Yesterday, Republicans wrote a Democratic political ad. They’re holding teachers and state employees raises hostage unless Democrats drop their bid to expand Medicaid and give health care to the working poor. That’s just cold. 

I don’t know who in the GOP thought that was a good idea, but I suspect they’ll hear a lot about it this time next year. Apparently, after too long with veto proof majorities, they’ve forgotten what compromise means. The “offer” on the table sounds more like a hostage negotiation.

If they think they’re going to drive a wedge between Democrats and the teachers, they don’t understand the relationship. Republicans have reduced per pupil spending since they’ve been in office. While they’ve finally gotten around to increasing teacher salaries, more money comes out of teachers’ pockets to pay for the short fall in revenue to schools and they have far less support staff and fewer resources. Republicans have made teachers’ jobs more difficult without any measurable benefit to kids.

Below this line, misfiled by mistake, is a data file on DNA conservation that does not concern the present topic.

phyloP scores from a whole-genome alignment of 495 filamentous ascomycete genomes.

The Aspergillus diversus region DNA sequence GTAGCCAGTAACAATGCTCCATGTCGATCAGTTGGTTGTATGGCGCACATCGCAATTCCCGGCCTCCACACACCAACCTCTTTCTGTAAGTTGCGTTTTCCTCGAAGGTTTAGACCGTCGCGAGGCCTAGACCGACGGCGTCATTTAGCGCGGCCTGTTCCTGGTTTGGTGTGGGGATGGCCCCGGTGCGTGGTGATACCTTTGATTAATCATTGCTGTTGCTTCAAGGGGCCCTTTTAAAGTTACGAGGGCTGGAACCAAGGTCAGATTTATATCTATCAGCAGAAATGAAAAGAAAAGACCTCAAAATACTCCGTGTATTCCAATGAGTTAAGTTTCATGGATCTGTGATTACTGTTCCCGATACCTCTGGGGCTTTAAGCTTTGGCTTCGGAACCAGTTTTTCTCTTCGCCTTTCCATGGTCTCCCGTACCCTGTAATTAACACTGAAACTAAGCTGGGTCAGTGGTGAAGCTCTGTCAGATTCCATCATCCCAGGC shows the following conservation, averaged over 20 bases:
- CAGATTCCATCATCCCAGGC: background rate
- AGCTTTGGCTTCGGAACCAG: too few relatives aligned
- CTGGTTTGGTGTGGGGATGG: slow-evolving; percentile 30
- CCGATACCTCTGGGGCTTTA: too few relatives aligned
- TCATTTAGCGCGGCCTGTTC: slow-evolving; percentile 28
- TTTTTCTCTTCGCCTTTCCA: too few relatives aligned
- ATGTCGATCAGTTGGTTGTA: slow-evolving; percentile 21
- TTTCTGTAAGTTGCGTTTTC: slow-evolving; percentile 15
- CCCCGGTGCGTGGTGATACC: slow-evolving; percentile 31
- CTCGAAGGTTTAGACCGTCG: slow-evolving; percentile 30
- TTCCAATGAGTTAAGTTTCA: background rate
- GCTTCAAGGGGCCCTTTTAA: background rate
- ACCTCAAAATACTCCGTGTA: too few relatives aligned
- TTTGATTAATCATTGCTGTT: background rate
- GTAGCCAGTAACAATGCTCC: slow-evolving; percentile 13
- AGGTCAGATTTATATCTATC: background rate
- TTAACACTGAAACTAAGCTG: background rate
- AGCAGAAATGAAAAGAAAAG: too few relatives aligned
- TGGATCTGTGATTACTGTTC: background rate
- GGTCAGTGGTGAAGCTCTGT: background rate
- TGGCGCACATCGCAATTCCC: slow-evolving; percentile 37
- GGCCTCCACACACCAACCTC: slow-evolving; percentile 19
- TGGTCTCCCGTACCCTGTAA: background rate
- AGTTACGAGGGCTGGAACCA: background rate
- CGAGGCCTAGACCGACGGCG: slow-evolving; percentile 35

Their hostage negotiation tactics come on the same day a report highlights how badly GOP education policies are failing our children. Test scores show that students have made no progress in either math or reading under the GOP. Only 41% of 4th graders are proficient in math and only 37% of 8th graders achieved proficiency. In reading, despite the GOP’s Read to Achieve program, 4th grade scores dropped 3% and only one-third of 8th graders are proficient, a number unchanged from 2017. 

Republicans came into power declaring loudly that our schools were broken when they clearly weren’t. Sure, there were problems but our test scores were consistently increasing and the state was addressing issues confronting schools, especially those in low-income areas. Republicans broke the old rule, “If it ain’t broke, don’t fix it.” 

But like bulls in a china shop, they’ve broken everything in a state that once prided itself as a national model for education. They’ve made a mess of our university system, once considered the Crown Jewel of the state. They decided the way to “fix” our public schools was through competition, a euphemism for shifting public tax dollars to private schools. They allowed the proliferation of unregulated charter schools to give the for-profit school industry a boost. None of it has worked and our children are paying the price.

Their latest hostage-as-negotiation tactic just highlights the lack of respect the GOP has for teachers and the public sector in general. They still believe government can’t do anything right and the answer to all our problems lies in some free-market wonderland. They’re doing all they can to privatize our schools despite increasing evidence that it doesn’t work. 

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